Cold Chisel recently released the third in a series of live recordings. This one is from 1980 at the Manly Vale Hotel. The sound is really good quality and Chisel were a great live band who usually avoid the three or four chord repetition that some pub rock relies on. There are some bum notes and rough bits but this is a warts and all live gig played by musicians on real instruments. No-one was turning up to see a guy and his laptop.

Cold Chisel - Home & Broken Hearted (live 1980) -

A few years ago we went to see Russell Morris play. His alsum, "Van Diemen's Land", was a recent release and it was a cracker (and well promoted). Anhyoo, the gig was fantastic and the album remains one of my firm favourites. I spotted the vinyl version on sale yesterday and just couldn't resist. Russell is a great story teller and lyricist and there's always something to think about or look into after listening to his songs.

Russell Morris - Van Diemen's Land -

I have to say that $40 for the latest Billy Bragg LP was a bit steep. It's still on the rack at the shop.

Sting has a new album. Well released in November last year so still pretty new. To tell the truth I'm not sure I even gave it half a moment's thought as I didn't really think I needed to listen to his more recent brand of relatively slow, bland, ethereal music. It's his thing and I get that but it's not for me. "57th & 9th" isn't like that. There are quieter songs sure but Sting lets it rip a few times in a way that really makes me tap my foot and remember his rock and roll pedigree. Lovely blue Telecaster in there as well....

Sting - I Can't Stop Thinking About You -

I sold a guitar. Yeah, yeah, I know I said I wouldn't do it again but I did. The rather gorgeous Reverend V shaped guitar has gone. It has a new home in Geelong and the guy I sold it to, who it turned out that my Dad knew, is very happy with it. So, I've been saving hard as well and it's almost time to start looking for something else and I'm going to be super choosy as I'm in no rush. I love my black Stratocaster so much that it hurts. IT's the best electric guitar I've ever played and my other axes rarely get a look in. But I've always loved red guitars. SGs, 335s, Strats in red or cherry, they're the best. I'm going to hunt down a late 80s or early 90s red USA Stratocaster if I can; pretty much the doppelganger of my original electric guitar. It has to be special, it has to feel right and it has to sound, well, like a Strat should. Strats quack on the bridge pickup and have the famous "woman tone" at the neck with everything in between. Let the madness begin! If you want to know who to blame for this red obsession then watch some videos with Mark Knopfler, Gary Moore, Jimi Hendrix or Hank Marvin in them...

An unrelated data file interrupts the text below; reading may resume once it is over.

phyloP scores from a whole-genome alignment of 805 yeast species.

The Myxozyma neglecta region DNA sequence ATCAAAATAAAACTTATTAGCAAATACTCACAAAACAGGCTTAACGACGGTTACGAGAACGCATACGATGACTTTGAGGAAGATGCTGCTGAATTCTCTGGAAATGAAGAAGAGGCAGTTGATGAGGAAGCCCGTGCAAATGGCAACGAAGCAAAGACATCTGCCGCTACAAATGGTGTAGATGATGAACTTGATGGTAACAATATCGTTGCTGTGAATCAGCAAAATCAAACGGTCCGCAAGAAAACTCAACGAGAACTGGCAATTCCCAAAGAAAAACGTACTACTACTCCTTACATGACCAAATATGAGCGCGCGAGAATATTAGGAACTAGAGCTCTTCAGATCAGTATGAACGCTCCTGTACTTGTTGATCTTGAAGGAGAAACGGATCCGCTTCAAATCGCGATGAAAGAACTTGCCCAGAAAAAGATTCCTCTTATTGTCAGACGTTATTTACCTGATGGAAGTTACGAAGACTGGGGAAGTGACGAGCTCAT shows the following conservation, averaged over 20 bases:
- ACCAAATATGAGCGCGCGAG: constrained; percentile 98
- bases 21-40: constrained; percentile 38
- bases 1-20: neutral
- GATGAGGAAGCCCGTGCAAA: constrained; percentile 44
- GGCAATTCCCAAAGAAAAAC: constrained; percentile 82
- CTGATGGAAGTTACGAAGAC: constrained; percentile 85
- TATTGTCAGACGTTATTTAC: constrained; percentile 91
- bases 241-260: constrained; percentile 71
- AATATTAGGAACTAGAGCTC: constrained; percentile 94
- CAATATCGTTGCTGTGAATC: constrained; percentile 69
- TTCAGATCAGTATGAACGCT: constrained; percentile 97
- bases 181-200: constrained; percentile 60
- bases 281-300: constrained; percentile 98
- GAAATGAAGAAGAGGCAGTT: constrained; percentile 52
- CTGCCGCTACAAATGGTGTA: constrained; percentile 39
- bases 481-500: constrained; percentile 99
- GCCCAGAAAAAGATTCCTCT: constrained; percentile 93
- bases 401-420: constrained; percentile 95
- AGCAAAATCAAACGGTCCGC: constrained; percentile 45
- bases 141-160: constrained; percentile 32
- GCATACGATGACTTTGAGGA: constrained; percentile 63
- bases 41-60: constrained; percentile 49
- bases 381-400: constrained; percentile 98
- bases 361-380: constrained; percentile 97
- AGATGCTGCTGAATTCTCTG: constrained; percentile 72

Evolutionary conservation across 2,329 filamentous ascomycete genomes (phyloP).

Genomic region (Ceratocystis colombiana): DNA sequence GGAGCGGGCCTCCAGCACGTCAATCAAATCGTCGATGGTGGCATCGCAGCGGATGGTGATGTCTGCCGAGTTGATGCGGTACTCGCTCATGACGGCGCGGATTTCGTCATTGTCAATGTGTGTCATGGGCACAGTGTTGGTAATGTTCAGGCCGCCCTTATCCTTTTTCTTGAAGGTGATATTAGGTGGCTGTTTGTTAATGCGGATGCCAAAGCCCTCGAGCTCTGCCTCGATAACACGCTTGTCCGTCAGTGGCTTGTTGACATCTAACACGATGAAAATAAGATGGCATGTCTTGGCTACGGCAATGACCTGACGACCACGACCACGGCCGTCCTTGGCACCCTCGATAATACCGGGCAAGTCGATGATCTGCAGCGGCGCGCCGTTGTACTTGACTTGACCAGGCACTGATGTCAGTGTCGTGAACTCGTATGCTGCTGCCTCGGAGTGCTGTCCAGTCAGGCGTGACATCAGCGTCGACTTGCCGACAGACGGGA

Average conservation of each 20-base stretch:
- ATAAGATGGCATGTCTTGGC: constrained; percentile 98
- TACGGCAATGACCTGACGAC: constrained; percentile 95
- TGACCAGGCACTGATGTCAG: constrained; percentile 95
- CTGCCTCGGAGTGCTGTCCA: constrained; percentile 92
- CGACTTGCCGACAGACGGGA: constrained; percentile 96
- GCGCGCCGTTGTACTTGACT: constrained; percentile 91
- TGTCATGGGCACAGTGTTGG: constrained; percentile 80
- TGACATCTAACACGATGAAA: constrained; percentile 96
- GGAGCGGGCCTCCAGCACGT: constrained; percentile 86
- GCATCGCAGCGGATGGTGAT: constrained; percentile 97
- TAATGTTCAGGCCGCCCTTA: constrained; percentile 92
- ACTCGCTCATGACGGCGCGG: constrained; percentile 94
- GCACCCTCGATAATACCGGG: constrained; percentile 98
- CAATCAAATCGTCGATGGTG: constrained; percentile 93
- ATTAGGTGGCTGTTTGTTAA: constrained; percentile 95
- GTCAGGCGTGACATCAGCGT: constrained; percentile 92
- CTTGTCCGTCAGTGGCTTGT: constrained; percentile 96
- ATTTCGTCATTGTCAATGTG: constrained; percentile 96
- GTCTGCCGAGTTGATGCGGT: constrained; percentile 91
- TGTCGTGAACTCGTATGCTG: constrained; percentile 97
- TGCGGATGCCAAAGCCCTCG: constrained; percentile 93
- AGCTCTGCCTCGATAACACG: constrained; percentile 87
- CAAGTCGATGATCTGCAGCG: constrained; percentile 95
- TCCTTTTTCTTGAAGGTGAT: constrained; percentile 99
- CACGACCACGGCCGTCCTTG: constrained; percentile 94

Dire Straits - Sultans of Swing (live 1979) -

Dire Straits & Hank Marvin - Going Home (live 1985) -

That's it for another episode. Keep smiling and rock on brothers and sisters!


Need more? Click this. One of the best versions of this song ever.

Monday, January 2, 2017

World Wide Woozle episode #410

2016 is gone and good riddance I say. On a personal level there hasn't been much more difficult during my 45 revolutions of the sun than the combined events of the last year. 

I was pretty chuffed to reach my target of averaging 1000km a month on the bike. In the end I made it to 12,178km which is a bit less than in some previous years but more than good enough considering I had 3 weeks overseas, some time off sick and it also rained an amazing amount for Canberra! My goal for 2017 is to keep up the distance whilst trying to ride more often with other people. In the last four years I've clocked up just over 50,000km and the majority of it has been by myself.

One of the things I enjoy most about time off work is the opportunity to read. Usually there is so much going on in my head that I can't read for enjoyment and instead throw on some headphones to listen and relax. The local library allows us to "borrow" books electronically so I've read a few ebooks as well as the real thing. At the moment I'm reading the fifth book in Spike Milligan's WWII collection after spotting it on a bookshelf at work. The first three deal with his time in uniform during the war in North Africa and Europe and are frankly hilarious. His descriptions and stories are just priceless. Book four remains a mystery to me as I've never seen it. Knowing Spike it doesn't really exist and this is a huge joke designed to keep me scouring second hand bookshops. The fifth book is about him travelling through parts of Europe immediately post WWII whilst appearing with a band. Probably not as side splittingy funny as the first three but it still has its moments.